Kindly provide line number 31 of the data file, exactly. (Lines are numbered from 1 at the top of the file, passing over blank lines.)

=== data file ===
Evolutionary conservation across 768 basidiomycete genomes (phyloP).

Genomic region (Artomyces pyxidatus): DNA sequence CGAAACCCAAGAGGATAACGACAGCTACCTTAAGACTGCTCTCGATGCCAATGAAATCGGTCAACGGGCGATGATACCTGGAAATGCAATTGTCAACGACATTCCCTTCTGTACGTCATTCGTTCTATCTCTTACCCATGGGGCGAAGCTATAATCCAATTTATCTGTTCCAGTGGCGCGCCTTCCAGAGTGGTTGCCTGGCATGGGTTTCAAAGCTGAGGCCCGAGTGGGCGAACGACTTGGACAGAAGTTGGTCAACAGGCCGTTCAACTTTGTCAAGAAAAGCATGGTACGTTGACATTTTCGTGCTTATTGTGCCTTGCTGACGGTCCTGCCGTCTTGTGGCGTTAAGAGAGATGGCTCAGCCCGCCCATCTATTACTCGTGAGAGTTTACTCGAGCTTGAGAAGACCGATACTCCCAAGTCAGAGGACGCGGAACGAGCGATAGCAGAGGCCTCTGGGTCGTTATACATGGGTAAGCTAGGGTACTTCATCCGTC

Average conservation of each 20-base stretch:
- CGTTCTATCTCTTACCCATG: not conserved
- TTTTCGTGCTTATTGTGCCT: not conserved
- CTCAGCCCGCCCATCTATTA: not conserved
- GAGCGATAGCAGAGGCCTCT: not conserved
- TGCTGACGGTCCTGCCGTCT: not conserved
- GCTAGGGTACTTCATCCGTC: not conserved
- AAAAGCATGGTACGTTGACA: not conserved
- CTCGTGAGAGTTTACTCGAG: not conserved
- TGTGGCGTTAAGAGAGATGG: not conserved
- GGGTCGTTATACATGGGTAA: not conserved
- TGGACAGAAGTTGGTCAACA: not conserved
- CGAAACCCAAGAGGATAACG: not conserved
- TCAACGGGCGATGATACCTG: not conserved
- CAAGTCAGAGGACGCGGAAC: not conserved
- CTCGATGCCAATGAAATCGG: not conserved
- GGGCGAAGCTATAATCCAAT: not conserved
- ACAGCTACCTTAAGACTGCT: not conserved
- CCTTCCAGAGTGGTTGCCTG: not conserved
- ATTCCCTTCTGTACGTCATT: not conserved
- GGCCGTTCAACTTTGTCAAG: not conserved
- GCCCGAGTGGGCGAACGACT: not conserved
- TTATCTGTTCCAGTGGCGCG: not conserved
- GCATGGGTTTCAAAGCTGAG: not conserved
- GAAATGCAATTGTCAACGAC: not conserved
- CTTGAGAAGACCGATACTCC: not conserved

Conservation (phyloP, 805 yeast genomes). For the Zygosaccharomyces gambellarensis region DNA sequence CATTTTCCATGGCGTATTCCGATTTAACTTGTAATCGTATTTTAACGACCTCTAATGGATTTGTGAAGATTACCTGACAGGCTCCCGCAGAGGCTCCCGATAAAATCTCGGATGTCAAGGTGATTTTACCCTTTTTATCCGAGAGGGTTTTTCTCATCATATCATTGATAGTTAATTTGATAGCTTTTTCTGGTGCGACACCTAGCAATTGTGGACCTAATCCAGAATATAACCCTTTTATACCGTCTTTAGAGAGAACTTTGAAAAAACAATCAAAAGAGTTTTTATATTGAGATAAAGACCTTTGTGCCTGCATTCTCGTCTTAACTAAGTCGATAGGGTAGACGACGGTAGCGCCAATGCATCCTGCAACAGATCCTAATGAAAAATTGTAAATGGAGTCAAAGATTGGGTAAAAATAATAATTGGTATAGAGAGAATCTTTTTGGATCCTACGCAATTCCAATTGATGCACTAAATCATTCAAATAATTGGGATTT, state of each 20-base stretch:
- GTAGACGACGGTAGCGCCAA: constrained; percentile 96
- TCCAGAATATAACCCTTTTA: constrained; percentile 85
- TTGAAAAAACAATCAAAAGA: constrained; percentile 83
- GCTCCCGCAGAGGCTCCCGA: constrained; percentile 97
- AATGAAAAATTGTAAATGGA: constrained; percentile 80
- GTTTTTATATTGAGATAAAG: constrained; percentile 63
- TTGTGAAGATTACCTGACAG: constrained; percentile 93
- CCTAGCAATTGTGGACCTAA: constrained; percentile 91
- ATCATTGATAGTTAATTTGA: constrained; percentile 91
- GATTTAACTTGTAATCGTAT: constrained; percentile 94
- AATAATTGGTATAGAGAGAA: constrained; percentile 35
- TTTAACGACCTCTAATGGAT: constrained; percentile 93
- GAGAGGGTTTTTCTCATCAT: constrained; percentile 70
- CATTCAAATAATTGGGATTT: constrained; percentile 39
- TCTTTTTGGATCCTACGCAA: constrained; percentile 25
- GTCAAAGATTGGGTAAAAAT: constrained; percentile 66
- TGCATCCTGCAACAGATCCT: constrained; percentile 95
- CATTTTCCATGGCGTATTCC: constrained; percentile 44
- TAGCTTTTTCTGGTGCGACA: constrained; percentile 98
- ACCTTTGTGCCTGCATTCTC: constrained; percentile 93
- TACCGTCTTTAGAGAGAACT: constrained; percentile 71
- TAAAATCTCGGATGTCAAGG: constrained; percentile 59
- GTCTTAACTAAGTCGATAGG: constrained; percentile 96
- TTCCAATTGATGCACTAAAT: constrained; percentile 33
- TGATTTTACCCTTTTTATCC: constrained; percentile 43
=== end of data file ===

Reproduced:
- TCCAGAATATAACCCTTTTA: constrained; percentile 85